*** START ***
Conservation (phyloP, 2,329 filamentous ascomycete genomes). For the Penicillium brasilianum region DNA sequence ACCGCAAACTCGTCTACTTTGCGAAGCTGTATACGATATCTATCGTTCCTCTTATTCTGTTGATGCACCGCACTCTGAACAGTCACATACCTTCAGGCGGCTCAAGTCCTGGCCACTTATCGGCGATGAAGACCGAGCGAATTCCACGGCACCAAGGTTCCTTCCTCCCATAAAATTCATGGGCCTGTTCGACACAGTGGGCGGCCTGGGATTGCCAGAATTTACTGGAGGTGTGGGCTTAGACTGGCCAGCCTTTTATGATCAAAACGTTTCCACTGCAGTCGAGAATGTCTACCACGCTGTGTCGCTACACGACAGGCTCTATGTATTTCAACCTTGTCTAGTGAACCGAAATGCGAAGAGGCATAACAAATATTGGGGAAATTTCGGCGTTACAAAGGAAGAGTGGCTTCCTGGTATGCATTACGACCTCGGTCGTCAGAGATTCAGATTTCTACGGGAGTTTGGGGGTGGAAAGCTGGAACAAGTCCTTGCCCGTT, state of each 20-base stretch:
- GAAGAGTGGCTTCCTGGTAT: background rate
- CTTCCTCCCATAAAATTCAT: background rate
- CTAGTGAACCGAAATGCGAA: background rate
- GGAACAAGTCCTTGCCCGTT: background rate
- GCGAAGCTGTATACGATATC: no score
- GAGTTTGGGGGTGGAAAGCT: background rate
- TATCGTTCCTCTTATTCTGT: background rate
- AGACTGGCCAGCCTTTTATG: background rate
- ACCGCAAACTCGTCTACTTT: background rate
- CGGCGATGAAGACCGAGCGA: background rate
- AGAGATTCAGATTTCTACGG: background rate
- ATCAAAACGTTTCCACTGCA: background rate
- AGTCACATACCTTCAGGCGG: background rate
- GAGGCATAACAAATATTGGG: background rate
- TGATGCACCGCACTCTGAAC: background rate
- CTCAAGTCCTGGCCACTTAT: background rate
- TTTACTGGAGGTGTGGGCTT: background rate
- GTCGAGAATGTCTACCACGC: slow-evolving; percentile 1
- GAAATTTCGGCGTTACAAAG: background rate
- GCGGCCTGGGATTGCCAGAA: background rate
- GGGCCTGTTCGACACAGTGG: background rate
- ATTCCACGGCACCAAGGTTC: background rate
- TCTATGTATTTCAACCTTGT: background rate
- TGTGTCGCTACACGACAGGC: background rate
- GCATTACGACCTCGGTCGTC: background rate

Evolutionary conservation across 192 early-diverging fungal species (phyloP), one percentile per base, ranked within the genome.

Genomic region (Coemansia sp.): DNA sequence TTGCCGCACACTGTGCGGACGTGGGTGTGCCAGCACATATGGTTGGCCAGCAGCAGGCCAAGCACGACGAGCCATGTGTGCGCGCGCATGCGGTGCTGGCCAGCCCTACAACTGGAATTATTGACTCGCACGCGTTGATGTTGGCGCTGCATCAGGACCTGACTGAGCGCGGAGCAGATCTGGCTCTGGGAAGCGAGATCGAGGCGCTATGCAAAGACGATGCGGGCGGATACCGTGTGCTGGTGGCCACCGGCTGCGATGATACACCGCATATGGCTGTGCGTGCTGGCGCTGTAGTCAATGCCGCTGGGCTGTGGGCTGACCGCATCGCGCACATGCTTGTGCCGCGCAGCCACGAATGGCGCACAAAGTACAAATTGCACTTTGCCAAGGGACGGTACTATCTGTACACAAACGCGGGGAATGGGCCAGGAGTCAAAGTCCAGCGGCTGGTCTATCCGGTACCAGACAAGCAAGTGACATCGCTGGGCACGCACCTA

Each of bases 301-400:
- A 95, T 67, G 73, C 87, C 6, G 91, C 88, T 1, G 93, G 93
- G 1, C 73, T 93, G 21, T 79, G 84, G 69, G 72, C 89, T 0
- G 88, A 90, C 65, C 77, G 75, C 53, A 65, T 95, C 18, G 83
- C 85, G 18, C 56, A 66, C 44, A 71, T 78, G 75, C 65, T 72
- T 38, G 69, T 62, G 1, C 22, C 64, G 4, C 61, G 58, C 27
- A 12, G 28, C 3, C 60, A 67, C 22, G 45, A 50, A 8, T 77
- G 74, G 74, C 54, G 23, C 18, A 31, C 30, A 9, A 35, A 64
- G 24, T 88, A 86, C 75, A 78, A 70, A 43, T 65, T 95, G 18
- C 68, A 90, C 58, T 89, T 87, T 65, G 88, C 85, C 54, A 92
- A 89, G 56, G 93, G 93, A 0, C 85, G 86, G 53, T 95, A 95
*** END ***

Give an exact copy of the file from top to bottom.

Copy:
Conservation (phyloP, 2,329 filamentous ascomycete genomes). For the Penicillium brasilianum region DNA sequence ACCGCAAACTCGTCTACTTTGCGAAGCTGTATACGATATCTATCGTTCCTCTTATTCTGTTGATGCACCGCACTCTGAACAGTCACATACCTTCAGGCGGCTCAAGTCCTGGCCACTTATCGGCGATGAAGACCGAGCGAATTCCACGGCACCAAGGTTCCTTCCTCCCATAAAATTCATGGGCCTGTTCGACACAGTGGGCGGCCTGGGATTGCCAGAATTTACTGGAGGTGTGGGCTTAGACTGGCCAGCCTTTTATGATCAAAACGTTTCCACTGCAGTCGAGAATGTCTACCACGCTGTGTCGCTACACGACAGGCTCTATGTATTTCAACCTTGTCTAGTGAACCGAAATGCGAAGAGGCATAACAAATATTGGGGAAATTTCGGCGTTACAAAGGAAGAGTGGCTTCCTGGTATGCATTACGACCTCGGTCGTCAGAGATTCAGATTTCTACGGGAGTTTGGGGGTGGAAAGCTGGAACAAGTCCTTGCCCGTT, state of each 20-base stretch:
- GAAGAGTGGCTTCCTGGTAT: background rate
- CTTCCTCCCATAAAATTCAT: background rate
- CTAGTGAACCGAAATGCGAA: background rate
- GGAACAAGTCCTTGCCCGTT: background rate
- GCGAAGCTGTATACGATATC: no score
- GAGTTTGGGGGTGGAAAGCT: background rate
- TATCGTTCCTCTTATTCTGT: background rate
- AGACTGGCCAGCCTTTTATG: background rate
- ACCGCAAACTCGTCTACTTT: background rate
- CGGCGATGAAGACCGAGCGA: background rate
- AGAGATTCAGATTTCTACGG: background rate
- ATCAAAACGTTTCCACTGCA: background rate
- AGTCACATACCTTCAGGCGG: background rate
- GAGGCATAACAAATATTGGG: background rate
- TGATGCACCGCACTCTGAAC: background rate
- CTCAAGTCCTGGCCACTTAT: background rate
- TTTACTGGAGGTGTGGGCTT: background rate
- GTCGAGAATGTCTACCACGC: slow-evolving; percentile 1
- GAAATTTCGGCGTTACAAAG: background rate
- GCGGCCTGGGATTGCCAGAA: background rate
- GGGCCTGTTCGACACAGTGG: background rate
- ATTCCACGGCACCAAGGTTC: background rate
- TCTATGTATTTCAACCTTGT: background rate
- TGTGTCGCTACACGACAGGC: background rate
- GCATTACGACCTCGGTCGTC: background rate

Evolutionary conservation across 192 early-diverging fungal species (phyloP), one percentile per base, ranked within the genome.

Genomic region (Coemansia sp.): DNA sequence TTGCCGCACACTGTGCGGACGTGGGTGTGCCAGCACATATGGTTGGCCAGCAGCAGGCCAAGCACGACGAGCCATGTGTGCGCGCGCATGCGGTGCTGGCCAGCCCTACAACTGGAATTATTGACTCGCACGCGTTGATGTTGGCGCTGCATCAGGACCTGACTGAGCGCGGAGCAGATCTGGCTCTGGGAAGCGAGATCGAGGCGCTATGCAAAGACGATGCGGGCGGATACCGTGTGCTGGTGGCCACCGGCTGCGATGATACACCGCATATGGCTGTGCGTGCTGGCGCTGTAGTCAATGCCGCTGGGCTGTGGGCTGACCGCATCGCGCACATGCTTGTGCCGCGCAGCCACGAATGGCGCACAAAGTACAAATTGCACTTTGCCAAGGGACGGTACTATCTGTACACAAACGCGGGGAATGGGCCAGGAGTCAAAGTCCAGCGGCTGGTCTATCCGGTACCAGACAAGCAAGTGACATCGCTGGGCACGCACCTA

Each of bases 301-400:
- A 95, T 67, G 73, C 87, C 6, G 91, C 88, T 1, G 93, G 93
- G 1, C 73, T 93, G 21, T 79, G 84, G 69, G 72, C 89, T 0
- G 88, A 90, C 65, C 77, G 75, C 53, A 65, T 95, C 18, G 83
- C 85, G 18, C 56, A 66, C 44, A 71, T 78, G 75, C 65, T 72
- T 38, G 69, T 62, G 1, C 22, C 64, G 4, C 61, G 58, C 27
- A 12, G 28, C 3, C 60, A 67, C 22, G 45, A 50, A 8, T 77
- G 74, G 74, C 54, G 23, C 18, A 31, C 30, A 9, A 35, A 64
- G 24, T 88, A 86, C 75, A 78, A 70, A 43, T 65, T 95, G 18
- C 68, A 90, C 58, T 89, T 87, T 65, G 88, C 85, C 54, A 92
- A 89, G 56, G 93, G 93, A 0, C 85, G 86, G 53, T 95, A 95